Now poor men to the justices

With capons make their errants;
And if they hap to fail of these,

They plague them with their warrants:
But now they feed them with good cheer,
And what they want they take in beer,
For Christmas comes but once a year,
And then they shall be merry.
Good farmers in the country nurse

The poor, that else were undone ;
Some landlords spend their money worse,
On lust and pride at London.
There the roysters they do play,
Drab and dice their lands away,
Which may be ours another day,
And therefore let's be merry.
The client now his suit forbears,
The prisoner's heart is eased;
The debtor drinks away his cares,
And for the time is pleased.
Though others' purses be more fat,
Why should we pine, or grieve at that?
Hang sorrow! care will kill a cat,
And therefore let's be merry.
Hark! now the wags abroad do call,
Each other forth to rambling;
Anon you'll see them in the hall,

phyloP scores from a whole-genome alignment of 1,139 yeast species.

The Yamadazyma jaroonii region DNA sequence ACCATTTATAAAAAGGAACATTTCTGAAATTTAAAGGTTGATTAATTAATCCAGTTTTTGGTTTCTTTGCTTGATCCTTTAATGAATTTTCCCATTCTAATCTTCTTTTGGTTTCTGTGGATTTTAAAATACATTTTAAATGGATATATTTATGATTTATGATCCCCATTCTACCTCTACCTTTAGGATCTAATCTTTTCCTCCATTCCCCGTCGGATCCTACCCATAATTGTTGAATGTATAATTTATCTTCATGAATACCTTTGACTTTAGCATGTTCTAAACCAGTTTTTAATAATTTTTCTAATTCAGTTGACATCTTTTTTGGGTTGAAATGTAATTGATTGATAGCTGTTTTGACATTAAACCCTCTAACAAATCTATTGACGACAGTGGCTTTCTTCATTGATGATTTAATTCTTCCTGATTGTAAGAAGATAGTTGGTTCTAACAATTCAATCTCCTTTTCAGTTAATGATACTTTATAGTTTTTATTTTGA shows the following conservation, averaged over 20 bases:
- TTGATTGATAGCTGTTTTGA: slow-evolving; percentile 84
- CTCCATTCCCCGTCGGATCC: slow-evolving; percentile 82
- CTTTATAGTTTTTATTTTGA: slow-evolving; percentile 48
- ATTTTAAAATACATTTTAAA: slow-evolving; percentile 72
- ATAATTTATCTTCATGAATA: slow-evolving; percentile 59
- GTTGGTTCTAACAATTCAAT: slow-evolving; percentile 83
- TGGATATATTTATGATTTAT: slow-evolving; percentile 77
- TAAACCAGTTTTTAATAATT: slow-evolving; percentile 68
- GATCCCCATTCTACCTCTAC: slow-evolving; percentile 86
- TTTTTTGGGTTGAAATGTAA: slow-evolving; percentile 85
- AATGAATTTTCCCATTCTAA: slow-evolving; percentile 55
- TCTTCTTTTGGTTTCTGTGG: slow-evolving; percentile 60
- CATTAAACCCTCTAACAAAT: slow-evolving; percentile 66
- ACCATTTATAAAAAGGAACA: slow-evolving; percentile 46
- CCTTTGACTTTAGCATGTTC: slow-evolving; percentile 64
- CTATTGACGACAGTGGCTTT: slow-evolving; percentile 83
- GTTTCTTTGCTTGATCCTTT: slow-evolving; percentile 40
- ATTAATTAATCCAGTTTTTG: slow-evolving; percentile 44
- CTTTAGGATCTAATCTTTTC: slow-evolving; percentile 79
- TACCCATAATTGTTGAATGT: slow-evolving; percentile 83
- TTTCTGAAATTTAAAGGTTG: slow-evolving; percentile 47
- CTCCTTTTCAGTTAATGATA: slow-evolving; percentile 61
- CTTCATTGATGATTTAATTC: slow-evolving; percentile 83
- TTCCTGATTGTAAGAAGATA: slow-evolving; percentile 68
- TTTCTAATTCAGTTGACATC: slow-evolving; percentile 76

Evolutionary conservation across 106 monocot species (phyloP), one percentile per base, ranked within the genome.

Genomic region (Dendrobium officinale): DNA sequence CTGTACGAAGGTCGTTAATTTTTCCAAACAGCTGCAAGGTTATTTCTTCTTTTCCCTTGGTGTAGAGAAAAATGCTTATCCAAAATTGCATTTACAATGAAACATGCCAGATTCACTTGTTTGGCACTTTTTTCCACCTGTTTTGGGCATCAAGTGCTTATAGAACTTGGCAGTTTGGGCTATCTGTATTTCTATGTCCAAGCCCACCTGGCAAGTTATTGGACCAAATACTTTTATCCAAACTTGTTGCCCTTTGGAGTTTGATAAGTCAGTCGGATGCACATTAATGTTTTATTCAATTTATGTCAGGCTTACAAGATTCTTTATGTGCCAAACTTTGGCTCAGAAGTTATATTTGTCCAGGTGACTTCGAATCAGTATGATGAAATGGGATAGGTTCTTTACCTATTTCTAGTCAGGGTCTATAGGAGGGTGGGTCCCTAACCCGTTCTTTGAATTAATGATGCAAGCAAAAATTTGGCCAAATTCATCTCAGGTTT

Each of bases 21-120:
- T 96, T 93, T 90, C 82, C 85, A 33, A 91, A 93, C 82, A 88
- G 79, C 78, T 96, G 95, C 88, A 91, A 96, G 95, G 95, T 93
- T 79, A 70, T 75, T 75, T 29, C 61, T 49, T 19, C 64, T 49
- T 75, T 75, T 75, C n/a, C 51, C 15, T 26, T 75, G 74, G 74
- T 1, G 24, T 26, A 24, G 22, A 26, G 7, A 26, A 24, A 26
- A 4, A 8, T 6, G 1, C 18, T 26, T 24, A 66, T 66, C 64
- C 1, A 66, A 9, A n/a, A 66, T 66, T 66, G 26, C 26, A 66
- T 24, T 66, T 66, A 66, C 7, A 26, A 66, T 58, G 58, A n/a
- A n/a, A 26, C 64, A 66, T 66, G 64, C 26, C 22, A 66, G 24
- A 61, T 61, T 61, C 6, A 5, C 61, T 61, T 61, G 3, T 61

For nuts and apples scrambling.
Hark! how the roofs with laughter sound,
Anon they'll think the house goes round,
For they the cellar's depth have found,
And there they will be merry.

The wenches with their wassail bowls
About the streets are singing;
The boys are come to catch the owls,
The wild mare in is bringing.

Our kitchen boy hath broke his box,
And to the dealing of the ox,
Our honest neighbours come by flocks,
And here they will be merry.

Now kings and queens poor sheepcotes have,
And mate with every body;

The honest now may play the knave,
And wise men play the noddy.
Some youths will now a mumming go,
Some others play at Rowland-bo,
And twenty other game boys mo,
Because they will be merry.
Then, wherefore, in these merry days,
Should we, I pray, be duller?
No, let us sing some roundelays,
To make our mirth the fuller:
And, while we thus inspired sing,
Let all the streets with echoes ring;
Woods and hills, and everything,

Bear witness we are merry.


name of Philarete in a pastoral poem; and Milton is supposed to have copied his plan in Lycidas. There is also a faint similarity in some of the sentiments and images. Browne has a very fine illustration of a


Look, as a sweet rose fairly budding forth

Betrays her beauties to th' enamour'd morn,
Until some keen blast from the envious north
Kills the sweet bud that was but newly born;
Or else her rarest smells, delighting,